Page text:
Operator left with court bill for RTA death claim


Operator must pay RTA court costs after failing to prove the authority was liable for a driver death

By Brad Gardner | October 20, 2009

A trucking operator has been forced to pay the Roads and Traffic Authority’s (RTA) court costs after losing a bid to hold the department responsible for a truck driver’s death.

The New South Wales Supreme Court of Appeal has handed Refrigerated Roadways two sets of bills after the RTA won its appeal last month against the road carrier over the death of Mark Evans.

Evans was killed in 1998 when a concrete block thrown off a bridge on the F5 south of Campbelltown smashed through his truck’s windshield and hit him in the chest, causing him to crash his vehicle.

Refrigerated Roadways tried to sue the RTA for about $710,000, arguing it was accountable because it controlled the F5 and should have installed a screen on the bridge due to a foreseeable risk of an incident occurring.

Although the District Court upheld the operator’s claims without deciding on costs in June last year, the decision was overturned in the Supreme Court last month.

Refrigerated Roadways has been told to cover the costs of District Court proceedings and half of the Supreme Court proceedings.

The trucking company could have been ordered to pay more had the RTA offered a compromise during the appeal.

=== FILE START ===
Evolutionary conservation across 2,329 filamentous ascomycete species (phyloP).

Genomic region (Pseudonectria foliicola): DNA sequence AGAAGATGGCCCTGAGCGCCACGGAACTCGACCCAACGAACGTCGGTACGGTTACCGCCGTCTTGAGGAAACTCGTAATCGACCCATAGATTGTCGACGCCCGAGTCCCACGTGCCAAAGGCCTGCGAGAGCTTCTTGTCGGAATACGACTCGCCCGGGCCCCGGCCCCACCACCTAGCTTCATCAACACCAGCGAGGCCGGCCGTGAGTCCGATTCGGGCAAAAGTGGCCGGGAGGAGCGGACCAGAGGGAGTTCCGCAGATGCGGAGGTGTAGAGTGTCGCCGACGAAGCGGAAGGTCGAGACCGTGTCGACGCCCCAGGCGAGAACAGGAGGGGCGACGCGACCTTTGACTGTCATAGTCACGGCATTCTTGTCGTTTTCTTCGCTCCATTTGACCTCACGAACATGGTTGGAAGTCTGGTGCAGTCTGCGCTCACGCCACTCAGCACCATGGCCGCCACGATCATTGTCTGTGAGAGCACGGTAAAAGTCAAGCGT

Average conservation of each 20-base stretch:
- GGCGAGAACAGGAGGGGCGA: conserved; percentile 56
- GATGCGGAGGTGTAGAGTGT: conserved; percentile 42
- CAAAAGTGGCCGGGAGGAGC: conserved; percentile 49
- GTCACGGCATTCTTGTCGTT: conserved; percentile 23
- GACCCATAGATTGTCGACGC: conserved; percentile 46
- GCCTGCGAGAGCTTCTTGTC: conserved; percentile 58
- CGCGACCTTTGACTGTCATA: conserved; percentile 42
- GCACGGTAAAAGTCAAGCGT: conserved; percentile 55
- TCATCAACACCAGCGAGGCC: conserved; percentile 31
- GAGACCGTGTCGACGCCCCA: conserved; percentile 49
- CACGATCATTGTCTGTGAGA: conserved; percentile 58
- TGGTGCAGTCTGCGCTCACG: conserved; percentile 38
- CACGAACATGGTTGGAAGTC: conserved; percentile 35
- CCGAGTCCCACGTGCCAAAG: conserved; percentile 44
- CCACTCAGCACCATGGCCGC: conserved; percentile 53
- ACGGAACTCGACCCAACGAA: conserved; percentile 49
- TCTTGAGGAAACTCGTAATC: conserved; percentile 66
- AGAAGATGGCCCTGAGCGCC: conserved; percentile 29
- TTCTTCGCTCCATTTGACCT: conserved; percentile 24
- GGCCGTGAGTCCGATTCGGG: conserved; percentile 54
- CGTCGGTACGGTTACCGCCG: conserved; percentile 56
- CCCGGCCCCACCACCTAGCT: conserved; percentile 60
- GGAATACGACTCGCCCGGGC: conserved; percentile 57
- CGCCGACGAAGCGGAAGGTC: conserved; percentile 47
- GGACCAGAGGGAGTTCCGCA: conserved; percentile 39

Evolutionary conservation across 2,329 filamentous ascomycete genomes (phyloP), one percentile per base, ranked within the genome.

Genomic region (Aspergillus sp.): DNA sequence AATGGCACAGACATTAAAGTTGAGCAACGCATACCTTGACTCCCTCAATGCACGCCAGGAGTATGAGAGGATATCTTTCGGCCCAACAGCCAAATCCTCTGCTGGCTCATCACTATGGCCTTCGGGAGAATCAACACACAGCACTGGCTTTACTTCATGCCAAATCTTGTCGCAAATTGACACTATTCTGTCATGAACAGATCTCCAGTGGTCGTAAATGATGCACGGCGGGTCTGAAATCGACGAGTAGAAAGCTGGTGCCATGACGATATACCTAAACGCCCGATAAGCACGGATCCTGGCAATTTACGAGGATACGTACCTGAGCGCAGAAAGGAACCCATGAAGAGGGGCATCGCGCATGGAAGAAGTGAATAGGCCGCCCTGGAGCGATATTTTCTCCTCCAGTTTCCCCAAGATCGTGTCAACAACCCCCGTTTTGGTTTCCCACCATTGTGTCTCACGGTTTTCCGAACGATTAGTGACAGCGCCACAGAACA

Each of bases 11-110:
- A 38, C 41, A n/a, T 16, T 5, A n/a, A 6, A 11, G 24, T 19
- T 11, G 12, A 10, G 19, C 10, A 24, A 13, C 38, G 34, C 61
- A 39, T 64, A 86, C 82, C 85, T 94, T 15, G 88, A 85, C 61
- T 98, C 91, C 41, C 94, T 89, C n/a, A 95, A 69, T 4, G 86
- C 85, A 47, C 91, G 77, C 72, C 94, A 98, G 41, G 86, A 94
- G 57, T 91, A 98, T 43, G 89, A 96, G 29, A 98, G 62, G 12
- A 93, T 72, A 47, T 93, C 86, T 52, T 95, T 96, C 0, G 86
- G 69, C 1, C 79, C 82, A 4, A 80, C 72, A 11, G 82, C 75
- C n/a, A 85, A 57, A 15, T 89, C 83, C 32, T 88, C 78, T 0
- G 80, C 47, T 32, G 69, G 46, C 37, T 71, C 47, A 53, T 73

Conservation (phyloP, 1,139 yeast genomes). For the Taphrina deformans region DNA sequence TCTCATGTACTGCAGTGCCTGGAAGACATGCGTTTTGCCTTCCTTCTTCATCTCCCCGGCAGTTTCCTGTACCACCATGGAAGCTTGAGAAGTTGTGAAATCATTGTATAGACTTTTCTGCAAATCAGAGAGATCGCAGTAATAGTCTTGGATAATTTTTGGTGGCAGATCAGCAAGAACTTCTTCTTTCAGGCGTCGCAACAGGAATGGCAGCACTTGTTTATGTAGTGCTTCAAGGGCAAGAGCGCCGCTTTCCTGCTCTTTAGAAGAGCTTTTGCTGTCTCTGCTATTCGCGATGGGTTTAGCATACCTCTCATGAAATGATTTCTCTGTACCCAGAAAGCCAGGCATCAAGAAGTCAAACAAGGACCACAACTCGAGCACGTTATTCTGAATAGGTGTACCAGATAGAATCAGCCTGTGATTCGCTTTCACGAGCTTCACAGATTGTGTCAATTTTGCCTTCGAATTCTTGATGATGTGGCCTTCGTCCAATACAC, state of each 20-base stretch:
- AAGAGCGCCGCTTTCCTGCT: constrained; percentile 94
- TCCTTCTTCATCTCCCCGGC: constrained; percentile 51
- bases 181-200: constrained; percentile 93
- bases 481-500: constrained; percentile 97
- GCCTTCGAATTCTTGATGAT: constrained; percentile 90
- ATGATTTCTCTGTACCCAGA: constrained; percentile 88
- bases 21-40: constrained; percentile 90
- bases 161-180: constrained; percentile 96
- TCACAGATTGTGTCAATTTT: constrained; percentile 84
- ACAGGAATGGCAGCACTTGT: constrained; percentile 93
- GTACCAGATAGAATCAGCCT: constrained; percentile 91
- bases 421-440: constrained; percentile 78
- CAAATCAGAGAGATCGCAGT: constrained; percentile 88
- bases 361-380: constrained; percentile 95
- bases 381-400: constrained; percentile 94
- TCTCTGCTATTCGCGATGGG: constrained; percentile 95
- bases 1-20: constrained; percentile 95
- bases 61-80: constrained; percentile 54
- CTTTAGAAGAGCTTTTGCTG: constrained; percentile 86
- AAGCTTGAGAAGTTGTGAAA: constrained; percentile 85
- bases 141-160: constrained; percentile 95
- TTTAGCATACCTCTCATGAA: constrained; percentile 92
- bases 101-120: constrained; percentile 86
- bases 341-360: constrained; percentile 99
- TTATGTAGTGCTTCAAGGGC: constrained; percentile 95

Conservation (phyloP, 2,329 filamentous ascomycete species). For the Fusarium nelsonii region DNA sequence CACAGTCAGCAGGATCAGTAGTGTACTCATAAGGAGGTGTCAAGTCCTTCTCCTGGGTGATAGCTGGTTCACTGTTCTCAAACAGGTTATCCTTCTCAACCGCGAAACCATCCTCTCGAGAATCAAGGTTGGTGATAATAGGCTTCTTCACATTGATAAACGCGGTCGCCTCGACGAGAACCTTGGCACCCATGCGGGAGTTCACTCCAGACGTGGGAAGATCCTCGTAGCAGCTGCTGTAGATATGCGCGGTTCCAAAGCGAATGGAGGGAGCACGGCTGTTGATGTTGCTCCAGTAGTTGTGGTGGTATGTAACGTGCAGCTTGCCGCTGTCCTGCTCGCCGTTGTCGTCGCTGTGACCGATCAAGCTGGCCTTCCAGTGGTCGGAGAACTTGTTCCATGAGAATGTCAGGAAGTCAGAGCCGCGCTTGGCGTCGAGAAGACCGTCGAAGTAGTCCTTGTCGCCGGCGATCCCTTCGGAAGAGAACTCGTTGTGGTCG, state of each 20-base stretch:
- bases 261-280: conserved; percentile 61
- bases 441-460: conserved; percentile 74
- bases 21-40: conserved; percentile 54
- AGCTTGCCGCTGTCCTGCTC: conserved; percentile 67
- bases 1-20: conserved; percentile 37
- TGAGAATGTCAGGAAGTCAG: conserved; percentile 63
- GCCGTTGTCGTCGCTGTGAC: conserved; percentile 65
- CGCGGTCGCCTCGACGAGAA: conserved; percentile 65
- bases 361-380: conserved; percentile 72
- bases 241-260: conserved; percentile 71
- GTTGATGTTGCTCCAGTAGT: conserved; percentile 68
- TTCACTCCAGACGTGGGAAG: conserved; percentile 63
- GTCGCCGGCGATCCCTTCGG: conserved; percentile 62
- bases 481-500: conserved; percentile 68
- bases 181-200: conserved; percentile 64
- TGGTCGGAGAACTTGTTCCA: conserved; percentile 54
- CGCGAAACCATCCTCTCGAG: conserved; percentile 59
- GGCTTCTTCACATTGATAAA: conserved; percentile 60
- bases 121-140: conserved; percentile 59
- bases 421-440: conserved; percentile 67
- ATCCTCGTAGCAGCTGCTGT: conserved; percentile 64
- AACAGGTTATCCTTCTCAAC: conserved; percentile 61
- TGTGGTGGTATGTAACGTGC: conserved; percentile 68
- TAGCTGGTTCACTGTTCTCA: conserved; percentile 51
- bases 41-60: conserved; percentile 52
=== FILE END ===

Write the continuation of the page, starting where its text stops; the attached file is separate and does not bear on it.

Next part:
"…In the present [Supreme Court] case the failure of the RTA to make any offer of compromise…once the appeal had been instituted is a reason for denying it an order for indemnity costs concerning the appeal," Justice Joseph Campbell says.

During District Court proceedings, the department unsuccessfully suggested a verdict to Refrigerated Roadways and the offer for each party to cover their own costs.

"In my view, the terms of the offer reflected a genuine compromise in the circumstances," Campbell says.

Although the company’s financial liability to the RTA was not mentioned, the court was told the department had incurred significant pre-trial costs from taking witness statements, collating documents and seeking experts to argue on its behalf.

The RTA will now determine a figure and negotiate a settlement with Refrigerated Roadways.

David Greenhalgh from law firm Bartier Perry, which represented the operator, says Refrigerated Roadways will not appeal the Supreme Court's decision.

Evans is survived by a wife and two children. The operator paid a lump sum and continuing weekly payments to his widow.

Supreme Court Justice Ruth McColl last month dismissed the case against the RTA on the basis of budgetary constraints and the department’s competing priorities.

"The availability of funding was a matter of considerable importance to an assessment of what the reasonable response to the foreseen risk would have been," McColl ruled.

The incident occurred at the Glenlee Bridge, which has since been screened and renamed after Evans.

Although the RTA agreed it had a duty of care to motorists on government-controlled roads, it argued it should not be held liable for criminal actions of third parties because they are outside of the department’s control.

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